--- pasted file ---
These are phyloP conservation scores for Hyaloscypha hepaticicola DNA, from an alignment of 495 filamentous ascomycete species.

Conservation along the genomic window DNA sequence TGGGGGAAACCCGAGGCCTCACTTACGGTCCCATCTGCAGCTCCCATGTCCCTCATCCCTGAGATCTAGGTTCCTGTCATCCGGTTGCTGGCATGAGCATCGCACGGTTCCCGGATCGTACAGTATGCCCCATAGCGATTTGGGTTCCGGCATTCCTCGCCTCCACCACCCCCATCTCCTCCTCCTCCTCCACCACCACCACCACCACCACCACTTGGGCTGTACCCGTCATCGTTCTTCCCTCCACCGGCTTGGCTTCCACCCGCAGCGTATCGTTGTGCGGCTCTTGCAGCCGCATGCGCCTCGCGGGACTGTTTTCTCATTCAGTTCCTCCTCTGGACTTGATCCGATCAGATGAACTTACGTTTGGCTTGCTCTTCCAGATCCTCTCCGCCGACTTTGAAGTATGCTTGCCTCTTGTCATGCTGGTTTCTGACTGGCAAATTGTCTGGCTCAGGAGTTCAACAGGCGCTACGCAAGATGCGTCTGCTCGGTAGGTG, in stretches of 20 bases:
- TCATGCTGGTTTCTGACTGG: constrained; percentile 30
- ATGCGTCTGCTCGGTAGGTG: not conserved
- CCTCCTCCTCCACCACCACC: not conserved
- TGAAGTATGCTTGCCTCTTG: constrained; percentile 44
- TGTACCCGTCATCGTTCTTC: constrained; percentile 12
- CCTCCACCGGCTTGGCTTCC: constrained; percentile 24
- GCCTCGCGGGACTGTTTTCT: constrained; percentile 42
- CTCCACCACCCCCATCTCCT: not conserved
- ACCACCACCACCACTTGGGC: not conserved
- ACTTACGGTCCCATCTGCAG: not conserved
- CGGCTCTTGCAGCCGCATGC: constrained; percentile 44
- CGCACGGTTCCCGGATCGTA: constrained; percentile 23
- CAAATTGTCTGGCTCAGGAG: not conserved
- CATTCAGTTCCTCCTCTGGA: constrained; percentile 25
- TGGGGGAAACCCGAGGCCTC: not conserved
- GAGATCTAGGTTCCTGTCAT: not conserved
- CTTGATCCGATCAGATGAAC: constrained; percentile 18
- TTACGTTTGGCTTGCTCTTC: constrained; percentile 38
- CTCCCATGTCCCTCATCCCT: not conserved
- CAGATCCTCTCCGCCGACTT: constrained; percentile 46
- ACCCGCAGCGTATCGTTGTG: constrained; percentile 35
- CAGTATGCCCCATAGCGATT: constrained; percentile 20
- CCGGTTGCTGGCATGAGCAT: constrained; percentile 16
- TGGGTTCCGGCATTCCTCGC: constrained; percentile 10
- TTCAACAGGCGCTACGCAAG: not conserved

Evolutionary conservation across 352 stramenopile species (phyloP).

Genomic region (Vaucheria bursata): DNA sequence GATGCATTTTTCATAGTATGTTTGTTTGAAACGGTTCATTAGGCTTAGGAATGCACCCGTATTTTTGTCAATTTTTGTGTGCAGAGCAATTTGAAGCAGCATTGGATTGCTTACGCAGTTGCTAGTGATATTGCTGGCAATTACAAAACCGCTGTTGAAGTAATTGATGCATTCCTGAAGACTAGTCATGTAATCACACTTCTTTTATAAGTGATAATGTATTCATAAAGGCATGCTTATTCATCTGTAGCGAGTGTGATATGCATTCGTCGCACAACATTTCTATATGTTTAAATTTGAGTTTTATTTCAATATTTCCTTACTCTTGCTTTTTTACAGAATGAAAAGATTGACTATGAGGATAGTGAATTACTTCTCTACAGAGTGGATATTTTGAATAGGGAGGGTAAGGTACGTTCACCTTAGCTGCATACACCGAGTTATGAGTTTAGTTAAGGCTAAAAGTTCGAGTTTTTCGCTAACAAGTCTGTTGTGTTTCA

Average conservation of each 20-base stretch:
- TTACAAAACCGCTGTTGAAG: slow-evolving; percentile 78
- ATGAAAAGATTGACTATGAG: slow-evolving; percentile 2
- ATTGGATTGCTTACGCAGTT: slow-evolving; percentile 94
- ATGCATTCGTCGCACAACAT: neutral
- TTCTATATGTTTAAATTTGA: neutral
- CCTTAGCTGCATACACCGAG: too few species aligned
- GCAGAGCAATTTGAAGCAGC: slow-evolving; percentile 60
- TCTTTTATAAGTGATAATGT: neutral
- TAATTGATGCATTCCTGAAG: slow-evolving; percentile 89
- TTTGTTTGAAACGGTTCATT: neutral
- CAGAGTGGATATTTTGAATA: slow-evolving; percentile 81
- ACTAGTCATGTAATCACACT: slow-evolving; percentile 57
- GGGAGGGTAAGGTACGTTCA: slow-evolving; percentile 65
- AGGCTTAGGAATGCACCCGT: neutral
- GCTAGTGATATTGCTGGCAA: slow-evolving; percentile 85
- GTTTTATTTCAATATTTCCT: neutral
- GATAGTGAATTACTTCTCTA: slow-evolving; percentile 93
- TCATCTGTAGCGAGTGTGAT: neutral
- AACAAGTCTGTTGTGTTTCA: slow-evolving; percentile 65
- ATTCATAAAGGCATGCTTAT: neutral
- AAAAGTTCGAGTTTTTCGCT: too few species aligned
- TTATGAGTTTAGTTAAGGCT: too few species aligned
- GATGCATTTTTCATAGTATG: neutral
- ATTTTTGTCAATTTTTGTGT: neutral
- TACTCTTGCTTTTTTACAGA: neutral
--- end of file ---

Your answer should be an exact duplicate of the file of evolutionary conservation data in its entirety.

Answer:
These are phyloP conservation scores for Hyaloscypha hepaticicola DNA, from an alignment of 495 filamentous ascomycete species.

Conservation along the genomic window DNA sequence TGGGGGAAACCCGAGGCCTCACTTACGGTCCCATCTGCAGCTCCCATGTCCCTCATCCCTGAGATCTAGGTTCCTGTCATCCGGTTGCTGGCATGAGCATCGCACGGTTCCCGGATCGTACAGTATGCCCCATAGCGATTTGGGTTCCGGCATTCCTCGCCTCCACCACCCCCATCTCCTCCTCCTCCTCCACCACCACCACCACCACCACCACTTGGGCTGTACCCGTCATCGTTCTTCCCTCCACCGGCTTGGCTTCCACCCGCAGCGTATCGTTGTGCGGCTCTTGCAGCCGCATGCGCCTCGCGGGACTGTTTTCTCATTCAGTTCCTCCTCTGGACTTGATCCGATCAGATGAACTTACGTTTGGCTTGCTCTTCCAGATCCTCTCCGCCGACTTTGAAGTATGCTTGCCTCTTGTCATGCTGGTTTCTGACTGGCAAATTGTCTGGCTCAGGAGTTCAACAGGCGCTACGCAAGATGCGTCTGCTCGGTAGGTG, in stretches of 20 bases:
- TCATGCTGGTTTCTGACTGG: constrained; percentile 30
- ATGCGTCTGCTCGGTAGGTG: not conserved
- CCTCCTCCTCCACCACCACC: not conserved
- TGAAGTATGCTTGCCTCTTG: constrained; percentile 44
- TGTACCCGTCATCGTTCTTC: constrained; percentile 12
- CCTCCACCGGCTTGGCTTCC: constrained; percentile 24
- GCCTCGCGGGACTGTTTTCT: constrained; percentile 42
- CTCCACCACCCCCATCTCCT: not conserved
- ACCACCACCACCACTTGGGC: not conserved
- ACTTACGGTCCCATCTGCAG: not conserved
- CGGCTCTTGCAGCCGCATGC: constrained; percentile 44
- CGCACGGTTCCCGGATCGTA: constrained; percentile 23
- CAAATTGTCTGGCTCAGGAG: not conserved
- CATTCAGTTCCTCCTCTGGA: constrained; percentile 25
- TGGGGGAAACCCGAGGCCTC: not conserved
- GAGATCTAGGTTCCTGTCAT: not conserved
- CTTGATCCGATCAGATGAAC: constrained; percentile 18
- TTACGTTTGGCTTGCTCTTC: constrained; percentile 38
- CTCCCATGTCCCTCATCCCT: not conserved
- CAGATCCTCTCCGCCGACTT: constrained; percentile 46
- ACCCGCAGCGTATCGTTGTG: constrained; percentile 35
- CAGTATGCCCCATAGCGATT: constrained; percentile 20
- CCGGTTGCTGGCATGAGCAT: constrained; percentile 16
- TGGGTTCCGGCATTCCTCGC: constrained; percentile 10
- TTCAACAGGCGCTACGCAAG: not conserved

Evolutionary conservation across 352 stramenopile species (phyloP).

Genomic region (Vaucheria bursata): DNA sequence GATGCATTTTTCATAGTATGTTTGTTTGAAACGGTTCATTAGGCTTAGGAATGCACCCGTATTTTTGTCAATTTTTGTGTGCAGAGCAATTTGAAGCAGCATTGGATTGCTTACGCAGTTGCTAGTGATATTGCTGGCAATTACAAAACCGCTGTTGAAGTAATTGATGCATTCCTGAAGACTAGTCATGTAATCACACTTCTTTTATAAGTGATAATGTATTCATAAAGGCATGCTTATTCATCTGTAGCGAGTGTGATATGCATTCGTCGCACAACATTTCTATATGTTTAAATTTGAGTTTTATTTCAATATTTCCTTACTCTTGCTTTTTTACAGAATGAAAAGATTGACTATGAGGATAGTGAATTACTTCTCTACAGAGTGGATATTTTGAATAGGGAGGGTAAGGTACGTTCACCTTAGCTGCATACACCGAGTTATGAGTTTAGTTAAGGCTAAAAGTTCGAGTTTTTCGCTAACAAGTCTGTTGTGTTTCA

Average conservation of each 20-base stretch:
- TTACAAAACCGCTGTTGAAG: slow-evolving; percentile 78
- ATGAAAAGATTGACTATGAG: slow-evolving; percentile 2
- ATTGGATTGCTTACGCAGTT: slow-evolving; percentile 94
- ATGCATTCGTCGCACAACAT: neutral
- TTCTATATGTTTAAATTTGA: neutral
- CCTTAGCTGCATACACCGAG: too few species aligned
- GCAGAGCAATTTGAAGCAGC: slow-evolving; percentile 60
- TCTTTTATAAGTGATAATGT: neutral
- TAATTGATGCATTCCTGAAG: slow-evolving; percentile 89
- TTTGTTTGAAACGGTTCATT: neutral
- CAGAGTGGATATTTTGAATA: slow-evolving; percentile 81
- ACTAGTCATGTAATCACACT: slow-evolving; percentile 57
- GGGAGGGTAAGGTACGTTCA: slow-evolving; percentile 65
- AGGCTTAGGAATGCACCCGT: neutral
- GCTAGTGATATTGCTGGCAA: slow-evolving; percentile 85
- GTTTTATTTCAATATTTCCT: neutral
- GATAGTGAATTACTTCTCTA: slow-evolving; percentile 93
- TCATCTGTAGCGAGTGTGAT: neutral
- AACAAGTCTGTTGTGTTTCA: slow-evolving; percentile 65
- ATTCATAAAGGCATGCTTAT: neutral
- AAAAGTTCGAGTTTTTCGCT: too few species aligned
- TTATGAGTTTAGTTAAGGCT: too few species aligned
- GATGCATTTTTCATAGTATG: neutral
- ATTTTTGTCAATTTTTGTGT: neutral
- TACTCTTGCTTTTTTACAGA: neutral